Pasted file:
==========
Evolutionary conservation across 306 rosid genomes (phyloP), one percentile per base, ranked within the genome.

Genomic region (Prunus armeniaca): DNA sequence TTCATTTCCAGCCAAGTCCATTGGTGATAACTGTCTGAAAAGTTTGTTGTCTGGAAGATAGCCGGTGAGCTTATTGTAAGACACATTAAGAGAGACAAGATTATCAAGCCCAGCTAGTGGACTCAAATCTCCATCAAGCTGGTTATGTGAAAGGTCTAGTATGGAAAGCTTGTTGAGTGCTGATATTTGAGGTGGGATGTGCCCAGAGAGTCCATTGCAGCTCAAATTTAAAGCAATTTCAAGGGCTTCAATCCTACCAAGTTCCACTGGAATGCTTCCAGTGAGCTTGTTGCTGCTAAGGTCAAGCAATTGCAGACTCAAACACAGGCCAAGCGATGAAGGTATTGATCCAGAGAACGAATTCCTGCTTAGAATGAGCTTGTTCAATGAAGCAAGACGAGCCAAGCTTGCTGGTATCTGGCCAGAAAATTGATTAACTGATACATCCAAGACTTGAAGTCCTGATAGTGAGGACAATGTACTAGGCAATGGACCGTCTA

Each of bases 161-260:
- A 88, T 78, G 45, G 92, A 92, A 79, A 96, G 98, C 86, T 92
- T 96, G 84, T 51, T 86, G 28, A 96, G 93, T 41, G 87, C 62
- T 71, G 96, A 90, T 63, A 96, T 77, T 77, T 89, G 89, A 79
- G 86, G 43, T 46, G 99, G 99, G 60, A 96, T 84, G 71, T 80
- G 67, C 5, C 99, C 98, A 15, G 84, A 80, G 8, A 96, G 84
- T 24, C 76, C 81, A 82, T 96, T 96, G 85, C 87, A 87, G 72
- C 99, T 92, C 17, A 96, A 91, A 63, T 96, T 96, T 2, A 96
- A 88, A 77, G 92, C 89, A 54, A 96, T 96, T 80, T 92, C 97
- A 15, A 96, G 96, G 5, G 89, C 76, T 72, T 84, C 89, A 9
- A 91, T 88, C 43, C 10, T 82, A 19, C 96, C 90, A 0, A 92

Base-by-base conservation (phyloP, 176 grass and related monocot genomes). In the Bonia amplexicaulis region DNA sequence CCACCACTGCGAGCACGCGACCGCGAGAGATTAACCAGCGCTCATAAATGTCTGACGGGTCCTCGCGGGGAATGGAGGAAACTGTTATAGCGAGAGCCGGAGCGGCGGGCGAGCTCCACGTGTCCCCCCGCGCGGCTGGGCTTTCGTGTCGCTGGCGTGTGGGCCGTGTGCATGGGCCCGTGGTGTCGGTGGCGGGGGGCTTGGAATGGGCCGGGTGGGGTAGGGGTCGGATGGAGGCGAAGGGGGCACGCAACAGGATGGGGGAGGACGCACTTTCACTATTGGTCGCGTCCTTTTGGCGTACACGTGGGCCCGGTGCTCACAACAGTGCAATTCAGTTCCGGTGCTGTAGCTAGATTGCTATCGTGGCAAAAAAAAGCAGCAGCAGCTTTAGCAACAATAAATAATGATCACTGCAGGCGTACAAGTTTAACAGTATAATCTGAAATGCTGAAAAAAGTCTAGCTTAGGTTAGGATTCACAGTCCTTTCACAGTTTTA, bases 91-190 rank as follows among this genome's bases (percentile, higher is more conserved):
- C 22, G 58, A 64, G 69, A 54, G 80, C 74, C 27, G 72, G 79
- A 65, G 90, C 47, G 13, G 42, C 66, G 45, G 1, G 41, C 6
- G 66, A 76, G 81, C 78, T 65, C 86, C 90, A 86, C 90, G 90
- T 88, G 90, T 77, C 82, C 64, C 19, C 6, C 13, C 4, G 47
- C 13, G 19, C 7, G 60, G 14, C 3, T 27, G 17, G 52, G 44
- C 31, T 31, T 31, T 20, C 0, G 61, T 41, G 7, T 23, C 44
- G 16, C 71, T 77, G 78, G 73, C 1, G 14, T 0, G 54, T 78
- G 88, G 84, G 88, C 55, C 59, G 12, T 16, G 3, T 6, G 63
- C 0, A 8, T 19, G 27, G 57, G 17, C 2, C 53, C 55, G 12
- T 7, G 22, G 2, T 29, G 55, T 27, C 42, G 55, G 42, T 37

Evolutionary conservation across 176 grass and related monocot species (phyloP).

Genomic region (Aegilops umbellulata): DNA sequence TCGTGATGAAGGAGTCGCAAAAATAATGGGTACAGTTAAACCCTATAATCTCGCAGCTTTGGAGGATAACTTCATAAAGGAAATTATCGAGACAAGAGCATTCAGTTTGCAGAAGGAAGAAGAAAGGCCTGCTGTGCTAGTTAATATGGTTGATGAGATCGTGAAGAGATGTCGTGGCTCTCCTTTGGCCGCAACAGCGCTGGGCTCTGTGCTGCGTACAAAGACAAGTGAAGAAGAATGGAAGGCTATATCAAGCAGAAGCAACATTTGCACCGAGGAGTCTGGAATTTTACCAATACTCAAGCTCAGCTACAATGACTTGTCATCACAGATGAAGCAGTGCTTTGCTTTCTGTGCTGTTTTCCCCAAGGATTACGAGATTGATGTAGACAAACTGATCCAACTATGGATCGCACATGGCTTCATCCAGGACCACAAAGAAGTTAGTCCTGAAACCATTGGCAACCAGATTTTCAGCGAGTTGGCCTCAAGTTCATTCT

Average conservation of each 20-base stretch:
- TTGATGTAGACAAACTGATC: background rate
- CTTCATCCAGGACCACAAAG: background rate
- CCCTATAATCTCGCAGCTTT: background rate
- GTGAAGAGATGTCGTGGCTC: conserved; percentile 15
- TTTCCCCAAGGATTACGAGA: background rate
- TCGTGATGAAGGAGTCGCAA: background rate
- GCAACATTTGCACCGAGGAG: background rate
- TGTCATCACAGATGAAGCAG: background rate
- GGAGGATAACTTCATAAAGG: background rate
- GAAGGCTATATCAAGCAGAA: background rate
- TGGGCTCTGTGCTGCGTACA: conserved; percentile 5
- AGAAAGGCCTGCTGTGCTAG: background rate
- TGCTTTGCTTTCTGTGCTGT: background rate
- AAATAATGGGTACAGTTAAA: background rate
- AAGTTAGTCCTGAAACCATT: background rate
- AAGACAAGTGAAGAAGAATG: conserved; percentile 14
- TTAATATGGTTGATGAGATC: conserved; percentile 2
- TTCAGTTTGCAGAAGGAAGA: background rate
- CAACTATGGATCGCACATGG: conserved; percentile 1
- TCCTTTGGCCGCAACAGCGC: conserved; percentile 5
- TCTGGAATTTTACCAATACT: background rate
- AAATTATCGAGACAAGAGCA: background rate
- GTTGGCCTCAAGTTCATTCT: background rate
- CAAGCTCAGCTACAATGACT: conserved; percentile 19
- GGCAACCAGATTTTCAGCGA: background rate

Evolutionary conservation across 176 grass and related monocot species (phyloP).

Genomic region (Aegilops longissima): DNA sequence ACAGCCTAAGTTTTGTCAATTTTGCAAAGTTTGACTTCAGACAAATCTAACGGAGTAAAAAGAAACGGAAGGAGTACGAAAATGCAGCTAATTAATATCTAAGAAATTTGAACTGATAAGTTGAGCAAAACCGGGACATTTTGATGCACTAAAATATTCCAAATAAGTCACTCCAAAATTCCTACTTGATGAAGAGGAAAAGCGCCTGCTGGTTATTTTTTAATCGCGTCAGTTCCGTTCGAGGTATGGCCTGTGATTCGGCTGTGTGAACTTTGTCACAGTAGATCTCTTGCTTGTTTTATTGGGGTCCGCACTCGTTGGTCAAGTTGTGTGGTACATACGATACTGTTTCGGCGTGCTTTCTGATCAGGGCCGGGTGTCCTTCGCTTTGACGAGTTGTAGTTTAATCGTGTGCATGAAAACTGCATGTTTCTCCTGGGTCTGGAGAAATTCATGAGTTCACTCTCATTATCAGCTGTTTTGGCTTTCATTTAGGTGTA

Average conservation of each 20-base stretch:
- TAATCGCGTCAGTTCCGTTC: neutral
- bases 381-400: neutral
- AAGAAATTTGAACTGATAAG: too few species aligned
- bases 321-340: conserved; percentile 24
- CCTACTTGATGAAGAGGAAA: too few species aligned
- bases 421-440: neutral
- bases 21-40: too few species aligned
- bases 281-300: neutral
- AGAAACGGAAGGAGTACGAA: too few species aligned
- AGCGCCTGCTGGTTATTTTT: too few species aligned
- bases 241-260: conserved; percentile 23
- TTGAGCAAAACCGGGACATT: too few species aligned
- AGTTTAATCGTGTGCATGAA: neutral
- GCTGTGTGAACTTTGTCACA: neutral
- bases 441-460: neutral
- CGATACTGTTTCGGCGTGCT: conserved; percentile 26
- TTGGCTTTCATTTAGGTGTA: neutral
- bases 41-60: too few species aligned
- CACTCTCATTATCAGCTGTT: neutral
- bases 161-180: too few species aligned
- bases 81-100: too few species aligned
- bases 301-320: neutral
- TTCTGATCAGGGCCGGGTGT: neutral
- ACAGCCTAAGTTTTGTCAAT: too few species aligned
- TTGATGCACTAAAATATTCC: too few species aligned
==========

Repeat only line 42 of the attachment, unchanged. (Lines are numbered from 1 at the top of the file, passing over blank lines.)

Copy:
- AAGTTAGTCCTGAAACCATT: background rate